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Part of cannabis laws and regulations

From the archives: This article was originally published January 2, 2018

On New Year's Eve, some Californians raised flaming joints in lieu of the traditional champagne toast – a fitting gesture given that Jan. 1 marked the launch of the world's largest legal commercial market for cannabis.

Canada can learn a lot from California's experiences as we prepare for cannabis legalization on July 1, even though the respective jurisdictions have as many similarities as differences in the way they are approaching the end of pot prohibition.

Cannabis remains illegal under U.S. federal law, so states have to tap-dance a bit around that reality. (Recreational marijuana is already legal in five other states, and medical marijuana in 30 states.) In Canada, cannabis will be legal from coast to coast.

In California, a person over 21 can buy up to one ounce of cannabis at a time, and grow up to six plants for personal use. Depending on the province, the legal age will be 18 or 19 in Canada, and a similar amount, 25-30 grams, can be purchased and up to four plants grown.

While California's legalization has got a lot of media attention, the state has granted only 49 retail licenses so far. Furthermore, only six cities have allowed cannabis stores to operate, while more than 300 have blocked non-medicinal sales.

This is a reminder that municipalities can – and will – throw a wrench into plans for retail stores, despite federal and provincial laws. The price of legal marijuana – the taxes in particular – is a big issue.

California has imposed an excise tax of 15 per cent on legal cannabis, in addition to state and local sales taxes (from which medical users are exempt), and cultivation taxes on producers.

Practically, that means the in-store price – about $50, similar to the street value – of an eighth-ounce (3.5 grams) of top-quality product will reach $65 after taxes. Canada is looking at a minimum price of $8 to $10 per gram, plus a $1 per gram excise tax and federal and provincial sales taxes. High-end products will be pricier, about $15 a gram, which means Canadians will pay slightly less for cannabis than Californians, including lower taxes.

Canada will have a mix of publicly owned and privately run retail cannabis outlets. In California, it's all about private enterprise, although priority for licenses is going to the "non-profit collectives" that have been able to sell medical marijuana legally since 1996.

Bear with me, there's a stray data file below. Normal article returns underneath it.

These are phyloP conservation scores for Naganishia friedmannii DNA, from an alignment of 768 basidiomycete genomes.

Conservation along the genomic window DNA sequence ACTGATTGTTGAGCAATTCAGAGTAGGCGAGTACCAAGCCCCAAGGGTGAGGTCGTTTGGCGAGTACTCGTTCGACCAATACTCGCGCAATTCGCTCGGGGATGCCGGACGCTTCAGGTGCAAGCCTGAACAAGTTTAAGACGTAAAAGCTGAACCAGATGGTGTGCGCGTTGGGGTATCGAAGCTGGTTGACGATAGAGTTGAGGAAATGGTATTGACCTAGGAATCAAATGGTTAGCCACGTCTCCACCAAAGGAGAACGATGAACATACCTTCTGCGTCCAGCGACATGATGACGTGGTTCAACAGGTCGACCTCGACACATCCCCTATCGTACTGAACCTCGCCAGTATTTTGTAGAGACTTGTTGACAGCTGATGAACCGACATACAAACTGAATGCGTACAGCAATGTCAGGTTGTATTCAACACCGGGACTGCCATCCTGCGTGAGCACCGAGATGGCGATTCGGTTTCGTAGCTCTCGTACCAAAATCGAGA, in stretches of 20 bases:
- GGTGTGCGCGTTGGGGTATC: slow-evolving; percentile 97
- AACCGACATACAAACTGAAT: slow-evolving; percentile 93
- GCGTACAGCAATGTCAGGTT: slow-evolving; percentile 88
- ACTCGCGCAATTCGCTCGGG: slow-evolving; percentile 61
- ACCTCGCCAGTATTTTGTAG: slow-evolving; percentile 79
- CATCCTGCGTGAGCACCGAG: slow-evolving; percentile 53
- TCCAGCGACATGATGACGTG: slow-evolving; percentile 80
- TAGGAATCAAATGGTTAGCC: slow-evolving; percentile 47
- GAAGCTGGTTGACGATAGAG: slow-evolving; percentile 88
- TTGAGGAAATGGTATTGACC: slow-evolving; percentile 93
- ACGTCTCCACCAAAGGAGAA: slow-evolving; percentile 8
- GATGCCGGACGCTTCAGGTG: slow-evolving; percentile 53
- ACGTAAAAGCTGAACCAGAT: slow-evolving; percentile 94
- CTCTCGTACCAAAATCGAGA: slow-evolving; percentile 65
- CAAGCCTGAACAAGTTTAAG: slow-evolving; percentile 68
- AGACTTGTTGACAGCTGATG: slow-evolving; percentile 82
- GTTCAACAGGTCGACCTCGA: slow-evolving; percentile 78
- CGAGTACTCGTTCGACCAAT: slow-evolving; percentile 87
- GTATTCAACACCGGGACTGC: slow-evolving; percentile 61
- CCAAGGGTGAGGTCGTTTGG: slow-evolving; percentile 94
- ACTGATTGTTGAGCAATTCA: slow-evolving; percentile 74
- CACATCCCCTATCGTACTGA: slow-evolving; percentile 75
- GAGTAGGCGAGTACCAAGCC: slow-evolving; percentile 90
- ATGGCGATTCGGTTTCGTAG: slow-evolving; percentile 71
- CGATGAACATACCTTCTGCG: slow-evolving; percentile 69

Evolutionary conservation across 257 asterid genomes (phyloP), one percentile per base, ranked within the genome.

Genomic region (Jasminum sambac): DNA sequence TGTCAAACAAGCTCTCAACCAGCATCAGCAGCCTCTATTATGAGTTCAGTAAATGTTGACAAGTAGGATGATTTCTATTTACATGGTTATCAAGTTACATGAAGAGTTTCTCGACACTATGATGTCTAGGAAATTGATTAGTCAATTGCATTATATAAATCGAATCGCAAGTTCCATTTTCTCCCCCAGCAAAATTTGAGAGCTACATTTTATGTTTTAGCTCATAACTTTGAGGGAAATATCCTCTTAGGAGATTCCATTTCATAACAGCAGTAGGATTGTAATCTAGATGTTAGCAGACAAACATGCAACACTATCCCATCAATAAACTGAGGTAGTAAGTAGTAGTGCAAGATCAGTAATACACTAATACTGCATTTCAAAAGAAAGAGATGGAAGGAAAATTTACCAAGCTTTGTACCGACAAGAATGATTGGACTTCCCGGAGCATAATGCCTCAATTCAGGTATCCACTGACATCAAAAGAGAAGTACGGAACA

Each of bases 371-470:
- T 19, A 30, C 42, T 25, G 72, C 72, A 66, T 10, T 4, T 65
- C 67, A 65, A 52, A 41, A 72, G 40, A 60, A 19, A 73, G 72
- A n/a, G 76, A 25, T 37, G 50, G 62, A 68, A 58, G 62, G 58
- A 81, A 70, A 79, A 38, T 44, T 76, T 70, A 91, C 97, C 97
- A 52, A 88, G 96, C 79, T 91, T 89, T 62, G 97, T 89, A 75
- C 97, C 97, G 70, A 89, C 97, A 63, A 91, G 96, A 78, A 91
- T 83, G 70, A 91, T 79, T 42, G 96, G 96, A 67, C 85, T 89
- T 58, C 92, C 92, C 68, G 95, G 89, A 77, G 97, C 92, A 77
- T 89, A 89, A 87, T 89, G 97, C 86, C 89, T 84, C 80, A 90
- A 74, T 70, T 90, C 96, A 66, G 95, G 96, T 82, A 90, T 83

Allowing existing outlets to expand beyond the medicinal market to the recreational one will give California a smoother transition to legalization.

By contrast, some provinces, like Ontario, have declared war on dispensaries. That will benefit state-run cannabis stores, but not consumers, especially younger ones, who will be driven by the cost and lack of selection to the black market.

In fact, the most important lessons Canada can take from California revolve around how to cater to consumers of cannabis.

The cannabis stores that have opened in recent days all have one thing in common: They look more like Apple stores than head shops.

"Bud-keepers" in crisp uniforms tend to consumers, who shop for products principally by choosing from a menu displayed on an iPad. Some stores have "bud-pods" – sealed sample jars that allow customers to sniff the merchandise. They also offer home delivery.

In Canada, the planned outlets – public and private – seem a lot more puritanical, with products hidden in locked cases and nothing as radical as home delivery allowed (unless you buy online.)

In the early days of cannabis legalization in California, stores are reporting that, in addition to the flowers, buds and oils that are smoked or vaped, consumers are gravitating towards edibles like candies and honey, vapour pens, and topical lotions.

One of the big flaws in Canada's regime is the delay in the legalization of edibles.

Customers in California's new retail outlets are proving to be middle-aged or older – baby boomers – a reminder that those drawn to mainstream stores want to buy pot without risk of legal entanglements, and they tend to be less price-sensitive.

With legalization, Canadian law will finally catch up with culture. The next step is for our prohibitionist-minded legislators to allow the retail environment to meet consumer demand and expectations.

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